If God Designed Humans, How Do We Account for “Design Flaws”?

A friend posed a question to me the other day that I found interesting. I’ve copied it below:

Given: God is good, all knowing, all powerful.

If he had designed us intelligently, then he would have known that at some point in time, many of his children would become rather prosperous, even those who are considered “the least among us” in the US are reasonably prosperous, compared to Jesus time, and truly most of the world has improved it’s standard of living to some extent, even though there are hundreds of millions if not over a billion that have poor access to water.

Given that he would know that his children would generally become this prosperous, why did he then design us so that we could become obese and diseased (in the various ways that we do) just by being averagely prosperous. Granted, many are extraordinarily or at least partially gluttonous, but many eat more or less reasonably and still become obese and diseased. Is this not, in some manner of thinking, a design flaw? I’m not per se arguing this, but the thought came to me, and I thought that you might enjoy the thought experiment if nothing else.”

Physiologically speaking, my friend raises a great point. In many ways, the human body does seem more proficient at dealing with food scarcity (for example, by utilizing ketone bodies during starvation) than with food excess (for example, its limited means of excreting cholesterol).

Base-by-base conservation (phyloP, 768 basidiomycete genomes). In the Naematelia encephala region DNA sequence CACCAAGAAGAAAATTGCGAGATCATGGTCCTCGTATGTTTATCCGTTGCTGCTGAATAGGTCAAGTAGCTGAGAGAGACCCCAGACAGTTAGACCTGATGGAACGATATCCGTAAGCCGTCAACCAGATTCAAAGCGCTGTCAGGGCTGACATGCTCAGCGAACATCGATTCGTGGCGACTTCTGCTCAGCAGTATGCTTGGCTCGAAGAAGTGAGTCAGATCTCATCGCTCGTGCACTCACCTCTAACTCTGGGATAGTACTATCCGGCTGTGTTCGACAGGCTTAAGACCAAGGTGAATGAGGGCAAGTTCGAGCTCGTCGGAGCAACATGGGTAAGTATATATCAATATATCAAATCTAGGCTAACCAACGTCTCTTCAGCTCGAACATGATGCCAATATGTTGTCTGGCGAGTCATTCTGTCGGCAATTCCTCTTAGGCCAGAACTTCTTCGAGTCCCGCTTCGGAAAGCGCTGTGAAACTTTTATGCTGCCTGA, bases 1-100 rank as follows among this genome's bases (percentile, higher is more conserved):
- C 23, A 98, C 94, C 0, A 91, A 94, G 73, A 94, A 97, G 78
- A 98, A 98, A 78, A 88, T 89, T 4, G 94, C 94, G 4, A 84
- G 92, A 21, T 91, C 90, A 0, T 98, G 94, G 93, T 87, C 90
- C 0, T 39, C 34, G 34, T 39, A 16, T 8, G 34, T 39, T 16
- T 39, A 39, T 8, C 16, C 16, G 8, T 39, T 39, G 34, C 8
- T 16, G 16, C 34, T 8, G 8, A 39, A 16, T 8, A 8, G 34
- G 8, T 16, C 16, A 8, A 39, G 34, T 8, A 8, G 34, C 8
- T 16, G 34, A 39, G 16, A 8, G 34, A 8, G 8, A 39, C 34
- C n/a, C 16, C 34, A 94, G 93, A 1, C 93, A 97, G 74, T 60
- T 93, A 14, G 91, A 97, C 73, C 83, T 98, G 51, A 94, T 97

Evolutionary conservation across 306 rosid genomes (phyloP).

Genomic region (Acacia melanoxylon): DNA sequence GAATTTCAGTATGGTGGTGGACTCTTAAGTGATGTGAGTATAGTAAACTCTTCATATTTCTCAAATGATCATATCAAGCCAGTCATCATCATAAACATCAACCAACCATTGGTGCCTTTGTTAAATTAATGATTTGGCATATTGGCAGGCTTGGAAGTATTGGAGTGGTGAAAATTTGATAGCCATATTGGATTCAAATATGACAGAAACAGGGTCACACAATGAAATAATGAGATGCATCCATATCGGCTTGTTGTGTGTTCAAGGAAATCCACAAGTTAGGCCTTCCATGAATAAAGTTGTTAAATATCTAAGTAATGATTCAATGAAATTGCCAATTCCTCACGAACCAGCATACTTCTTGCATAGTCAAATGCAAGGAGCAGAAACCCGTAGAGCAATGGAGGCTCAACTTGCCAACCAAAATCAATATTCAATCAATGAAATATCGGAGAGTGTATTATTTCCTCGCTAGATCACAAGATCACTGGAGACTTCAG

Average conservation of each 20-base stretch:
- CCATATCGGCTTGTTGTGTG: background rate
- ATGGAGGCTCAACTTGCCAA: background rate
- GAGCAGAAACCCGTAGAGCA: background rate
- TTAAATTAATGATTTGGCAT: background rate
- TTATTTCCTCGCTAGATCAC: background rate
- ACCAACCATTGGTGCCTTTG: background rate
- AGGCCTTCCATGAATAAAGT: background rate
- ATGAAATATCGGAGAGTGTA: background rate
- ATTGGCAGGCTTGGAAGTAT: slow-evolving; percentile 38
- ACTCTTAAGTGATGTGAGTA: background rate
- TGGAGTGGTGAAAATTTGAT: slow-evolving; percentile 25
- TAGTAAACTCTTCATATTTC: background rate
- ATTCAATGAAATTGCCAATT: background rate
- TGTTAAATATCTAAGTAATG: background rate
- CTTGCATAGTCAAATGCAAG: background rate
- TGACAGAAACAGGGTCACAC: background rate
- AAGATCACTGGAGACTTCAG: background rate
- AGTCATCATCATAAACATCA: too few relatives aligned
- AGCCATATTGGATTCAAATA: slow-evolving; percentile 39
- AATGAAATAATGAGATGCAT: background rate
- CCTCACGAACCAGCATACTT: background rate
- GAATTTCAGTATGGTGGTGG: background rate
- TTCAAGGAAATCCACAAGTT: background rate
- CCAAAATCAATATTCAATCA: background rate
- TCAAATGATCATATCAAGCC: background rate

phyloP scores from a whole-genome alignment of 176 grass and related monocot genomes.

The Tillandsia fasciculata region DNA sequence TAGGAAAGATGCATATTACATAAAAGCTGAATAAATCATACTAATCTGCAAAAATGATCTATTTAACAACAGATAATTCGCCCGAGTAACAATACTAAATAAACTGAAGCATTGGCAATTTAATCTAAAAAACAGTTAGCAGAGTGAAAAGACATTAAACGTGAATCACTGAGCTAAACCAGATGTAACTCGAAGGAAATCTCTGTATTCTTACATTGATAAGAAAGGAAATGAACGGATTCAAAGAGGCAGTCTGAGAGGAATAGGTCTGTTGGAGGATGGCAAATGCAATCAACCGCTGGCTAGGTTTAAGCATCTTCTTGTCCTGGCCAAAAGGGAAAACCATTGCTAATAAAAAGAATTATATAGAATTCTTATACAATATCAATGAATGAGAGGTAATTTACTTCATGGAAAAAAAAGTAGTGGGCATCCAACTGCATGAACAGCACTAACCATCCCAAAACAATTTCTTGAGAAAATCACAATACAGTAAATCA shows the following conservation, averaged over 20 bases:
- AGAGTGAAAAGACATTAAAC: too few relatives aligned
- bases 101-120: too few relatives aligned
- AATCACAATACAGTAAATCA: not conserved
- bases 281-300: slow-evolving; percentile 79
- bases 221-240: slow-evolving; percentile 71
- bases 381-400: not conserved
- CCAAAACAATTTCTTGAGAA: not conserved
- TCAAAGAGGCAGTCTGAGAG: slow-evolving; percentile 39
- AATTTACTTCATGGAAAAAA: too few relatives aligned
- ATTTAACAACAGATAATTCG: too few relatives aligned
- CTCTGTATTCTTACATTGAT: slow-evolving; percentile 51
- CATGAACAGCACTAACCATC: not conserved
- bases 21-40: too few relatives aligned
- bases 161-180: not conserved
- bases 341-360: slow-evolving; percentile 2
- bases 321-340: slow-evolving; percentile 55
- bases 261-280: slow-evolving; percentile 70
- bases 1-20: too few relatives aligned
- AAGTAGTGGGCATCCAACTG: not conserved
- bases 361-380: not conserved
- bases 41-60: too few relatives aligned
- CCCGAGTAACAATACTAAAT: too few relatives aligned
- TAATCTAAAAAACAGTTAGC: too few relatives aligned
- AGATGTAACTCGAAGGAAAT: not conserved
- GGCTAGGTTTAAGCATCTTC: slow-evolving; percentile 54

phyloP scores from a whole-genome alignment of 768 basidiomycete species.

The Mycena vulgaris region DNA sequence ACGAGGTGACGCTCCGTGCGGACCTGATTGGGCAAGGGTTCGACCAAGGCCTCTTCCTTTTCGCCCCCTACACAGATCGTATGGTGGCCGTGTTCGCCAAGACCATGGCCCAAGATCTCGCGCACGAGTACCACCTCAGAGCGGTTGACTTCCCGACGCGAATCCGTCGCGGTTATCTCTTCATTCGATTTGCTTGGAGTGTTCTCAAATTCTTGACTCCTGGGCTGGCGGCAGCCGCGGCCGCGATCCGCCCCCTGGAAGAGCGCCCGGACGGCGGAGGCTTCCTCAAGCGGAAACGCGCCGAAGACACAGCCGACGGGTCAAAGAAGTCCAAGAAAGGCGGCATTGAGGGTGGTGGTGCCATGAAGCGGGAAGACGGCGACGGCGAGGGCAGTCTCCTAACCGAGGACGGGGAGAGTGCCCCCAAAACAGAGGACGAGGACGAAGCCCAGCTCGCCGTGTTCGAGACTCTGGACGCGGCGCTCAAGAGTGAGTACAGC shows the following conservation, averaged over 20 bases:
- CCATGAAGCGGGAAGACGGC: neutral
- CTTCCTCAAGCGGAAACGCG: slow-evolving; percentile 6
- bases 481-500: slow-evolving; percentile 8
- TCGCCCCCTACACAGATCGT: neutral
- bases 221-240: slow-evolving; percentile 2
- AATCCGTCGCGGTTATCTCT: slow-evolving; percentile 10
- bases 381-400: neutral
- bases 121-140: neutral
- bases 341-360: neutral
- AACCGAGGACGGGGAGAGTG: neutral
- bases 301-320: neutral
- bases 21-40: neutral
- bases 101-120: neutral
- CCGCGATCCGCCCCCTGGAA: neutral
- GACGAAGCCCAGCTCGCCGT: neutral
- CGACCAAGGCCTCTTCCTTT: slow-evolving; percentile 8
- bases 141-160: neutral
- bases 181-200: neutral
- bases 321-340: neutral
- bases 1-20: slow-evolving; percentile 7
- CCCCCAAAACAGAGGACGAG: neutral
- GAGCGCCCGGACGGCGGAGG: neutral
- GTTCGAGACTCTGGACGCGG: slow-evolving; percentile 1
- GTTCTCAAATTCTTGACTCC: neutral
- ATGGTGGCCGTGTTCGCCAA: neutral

wall-e obesity

[Name that Pixar film]

Theologically speaking, we’re left with an apparent dilemma. It’s true that the mere presence of “design flaws” doesn’t, in itself, undermine the existence of a designer. (If a bridge or building has a structural flaw, it was probably still designed by an engineer or architect). Yet if God is a maximally great being, shouldn’t humans (being God’s highest creation, and all) be optimally designed? Shouldn’t our bodies be flawless, if God is flawless?

I don’t think so – although I do understand why one might ask the question.

My friend (a medical student) was specifically referring to metabolic diseases of the developed world…but I think we can safely lump together all examples of physical flaws. This includes everything from autoimmune disorders and birth defects to cancers and aging.

Speaking for myself, the presence of such flaws is easier to understand when I try to imagine what the absence of “design flaws” would look like. If our bodies were designed flawlessly, wouldn’t that necessarily entail immortality and perfect health? When we look at Scripture, I think the Christian has grounds for arguing that this is exactly what God originally intended for us, and still intends for us.

garden of eden fall of adam